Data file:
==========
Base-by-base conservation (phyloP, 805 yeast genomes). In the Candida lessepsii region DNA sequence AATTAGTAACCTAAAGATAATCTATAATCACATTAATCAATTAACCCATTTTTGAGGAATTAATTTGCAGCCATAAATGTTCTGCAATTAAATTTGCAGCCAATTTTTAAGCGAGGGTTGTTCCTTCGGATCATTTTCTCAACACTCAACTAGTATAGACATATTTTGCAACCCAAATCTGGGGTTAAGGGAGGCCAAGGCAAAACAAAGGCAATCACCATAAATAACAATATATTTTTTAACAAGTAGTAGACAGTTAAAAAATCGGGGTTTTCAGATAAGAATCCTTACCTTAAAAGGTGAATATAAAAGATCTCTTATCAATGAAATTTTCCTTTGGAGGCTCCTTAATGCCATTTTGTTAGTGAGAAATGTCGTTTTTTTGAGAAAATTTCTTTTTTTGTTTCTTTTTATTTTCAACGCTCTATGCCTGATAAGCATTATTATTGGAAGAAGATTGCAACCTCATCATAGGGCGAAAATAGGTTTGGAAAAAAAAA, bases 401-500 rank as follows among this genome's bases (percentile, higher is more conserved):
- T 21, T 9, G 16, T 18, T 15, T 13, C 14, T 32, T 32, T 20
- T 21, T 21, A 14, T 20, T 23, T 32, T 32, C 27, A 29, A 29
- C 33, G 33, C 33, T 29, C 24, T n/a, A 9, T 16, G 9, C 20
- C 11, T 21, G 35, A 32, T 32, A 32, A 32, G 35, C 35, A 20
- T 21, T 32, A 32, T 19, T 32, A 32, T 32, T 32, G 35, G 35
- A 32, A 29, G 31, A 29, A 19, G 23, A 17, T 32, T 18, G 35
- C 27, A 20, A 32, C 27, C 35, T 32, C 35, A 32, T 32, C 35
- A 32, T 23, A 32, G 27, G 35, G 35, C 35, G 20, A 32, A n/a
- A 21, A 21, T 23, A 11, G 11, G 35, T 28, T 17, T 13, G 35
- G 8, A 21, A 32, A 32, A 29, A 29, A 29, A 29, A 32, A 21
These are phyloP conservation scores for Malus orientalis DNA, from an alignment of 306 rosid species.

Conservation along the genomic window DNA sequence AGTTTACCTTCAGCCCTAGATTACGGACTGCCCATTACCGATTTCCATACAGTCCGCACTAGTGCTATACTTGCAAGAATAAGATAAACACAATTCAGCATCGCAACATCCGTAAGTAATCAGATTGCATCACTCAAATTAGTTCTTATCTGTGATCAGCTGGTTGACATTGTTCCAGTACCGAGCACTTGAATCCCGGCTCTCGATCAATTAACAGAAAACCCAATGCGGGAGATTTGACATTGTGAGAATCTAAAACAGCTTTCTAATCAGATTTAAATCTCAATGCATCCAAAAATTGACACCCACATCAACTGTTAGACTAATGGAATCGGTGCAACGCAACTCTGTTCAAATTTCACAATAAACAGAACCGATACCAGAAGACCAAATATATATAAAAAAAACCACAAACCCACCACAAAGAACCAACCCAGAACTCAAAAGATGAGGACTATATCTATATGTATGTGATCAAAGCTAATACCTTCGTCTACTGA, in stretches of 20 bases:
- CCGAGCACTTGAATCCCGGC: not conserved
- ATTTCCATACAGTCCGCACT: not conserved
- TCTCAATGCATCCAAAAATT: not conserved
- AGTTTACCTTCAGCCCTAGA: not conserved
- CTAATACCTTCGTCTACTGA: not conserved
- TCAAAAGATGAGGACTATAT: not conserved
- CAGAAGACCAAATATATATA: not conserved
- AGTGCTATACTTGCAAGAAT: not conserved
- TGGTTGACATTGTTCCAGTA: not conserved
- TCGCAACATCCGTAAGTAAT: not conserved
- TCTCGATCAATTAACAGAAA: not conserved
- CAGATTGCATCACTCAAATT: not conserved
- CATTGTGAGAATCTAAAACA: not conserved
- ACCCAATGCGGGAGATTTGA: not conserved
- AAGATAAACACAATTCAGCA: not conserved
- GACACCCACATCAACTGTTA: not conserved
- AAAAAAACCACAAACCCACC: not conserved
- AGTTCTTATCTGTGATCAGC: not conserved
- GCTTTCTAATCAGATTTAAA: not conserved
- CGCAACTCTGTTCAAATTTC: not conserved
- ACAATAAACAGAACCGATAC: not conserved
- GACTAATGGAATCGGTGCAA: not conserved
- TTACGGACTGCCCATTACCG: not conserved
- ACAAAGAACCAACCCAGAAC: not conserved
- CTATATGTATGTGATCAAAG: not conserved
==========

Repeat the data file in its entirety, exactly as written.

Base-by-base conservation (phyloP, 805 yeast genomes). In the Candida lessepsii region DNA sequence AATTAGTAACCTAAAGATAATCTATAATCACATTAATCAATTAACCCATTTTTGAGGAATTAATTTGCAGCCATAAATGTTCTGCAATTAAATTTGCAGCCAATTTTTAAGCGAGGGTTGTTCCTTCGGATCATTTTCTCAACACTCAACTAGTATAGACATATTTTGCAACCCAAATCTGGGGTTAAGGGAGGCCAAGGCAAAACAAAGGCAATCACCATAAATAACAATATATTTTTTAACAAGTAGTAGACAGTTAAAAAATCGGGGTTTTCAGATAAGAATCCTTACCTTAAAAGGTGAATATAAAAGATCTCTTATCAATGAAATTTTCCTTTGGAGGCTCCTTAATGCCATTTTGTTAGTGAGAAATGTCGTTTTTTTGAGAAAATTTCTTTTTTTGTTTCTTTTTATTTTCAACGCTCTATGCCTGATAAGCATTATTATTGGAAGAAGATTGCAACCTCATCATAGGGCGAAAATAGGTTTGGAAAAAAAAA, bases 401-500 rank as follows among this genome's bases (percentile, higher is more conserved):
- T 21, T 9, G 16, T 18, T 15, T 13, C 14, T 32, T 32, T 20
- T 21, T 21, A 14, T 20, T 23, T 32, T 32, C 27, A 29, A 29
- C 33, G 33, C 33, T 29, C 24, T n/a, A 9, T 16, G 9, C 20
- C 11, T 21, G 35, A 32, T 32, A 32, A 32, G 35, C 35, A 20
- T 21, T 32, A 32, T 19, T 32, A 32, T 32, T 32, G 35, G 35
- A 32, A 29, G 31, A 29, A 19, G 23, A 17, T 32, T 18, G 35
- C 27, A 20, A 32, C 27, C 35, T 32, C 35, A 32, T 32, C 35
- A 32, T 23, A 32, G 27, G 35, G 35, C 35, G 20, A 32, A n/a
- A 21, A 21, T 23, A 11, G 11, G 35, T 28, T 17, T 13, G 35
- G 8, A 21, A 32, A 32, A 29, A 29, A 29, A 29, A 32, A 21
These are phyloP conservation scores for Malus orientalis DNA, from an alignment of 306 rosid species.

Conservation along the genomic window DNA sequence AGTTTACCTTCAGCCCTAGATTACGGACTGCCCATTACCGATTTCCATACAGTCCGCACTAGTGCTATACTTGCAAGAATAAGATAAACACAATTCAGCATCGCAACATCCGTAAGTAATCAGATTGCATCACTCAAATTAGTTCTTATCTGTGATCAGCTGGTTGACATTGTTCCAGTACCGAGCACTTGAATCCCGGCTCTCGATCAATTAACAGAAAACCCAATGCGGGAGATTTGACATTGTGAGAATCTAAAACAGCTTTCTAATCAGATTTAAATCTCAATGCATCCAAAAATTGACACCCACATCAACTGTTAGACTAATGGAATCGGTGCAACGCAACTCTGTTCAAATTTCACAATAAACAGAACCGATACCAGAAGACCAAATATATATAAAAAAAACCACAAACCCACCACAAAGAACCAACCCAGAACTCAAAAGATGAGGACTATATCTATATGTATGTGATCAAAGCTAATACCTTCGTCTACTGA, in stretches of 20 bases:
- CCGAGCACTTGAATCCCGGC: not conserved
- ATTTCCATACAGTCCGCACT: not conserved
- TCTCAATGCATCCAAAAATT: not conserved
- AGTTTACCTTCAGCCCTAGA: not conserved
- CTAATACCTTCGTCTACTGA: not conserved
- TCAAAAGATGAGGACTATAT: not conserved
- CAGAAGACCAAATATATATA: not conserved
- AGTGCTATACTTGCAAGAAT: not conserved
- TGGTTGACATTGTTCCAGTA: not conserved
- TCGCAACATCCGTAAGTAAT: not conserved
- TCTCGATCAATTAACAGAAA: not conserved
- CAGATTGCATCACTCAAATT: not conserved
- CATTGTGAGAATCTAAAACA: not conserved
- ACCCAATGCGGGAGATTTGA: not conserved
- AAGATAAACACAATTCAGCA: not conserved
- GACACCCACATCAACTGTTA: not conserved
- AAAAAAACCACAAACCCACC: not conserved
- AGTTCTTATCTGTGATCAGC: not conserved
- GCTTTCTAATCAGATTTAAA: not conserved
- CGCAACTCTGTTCAAATTTC: not conserved
- ACAATAAACAGAACCGATAC: not conserved
- GACTAATGGAATCGGTGCAA: not conserved
- TTACGGACTGCCCATTACCG: not conserved
- ACAAAGAACCAACCCAGAAC: not conserved
- CTATATGTATGTGATCAAAG: not conserved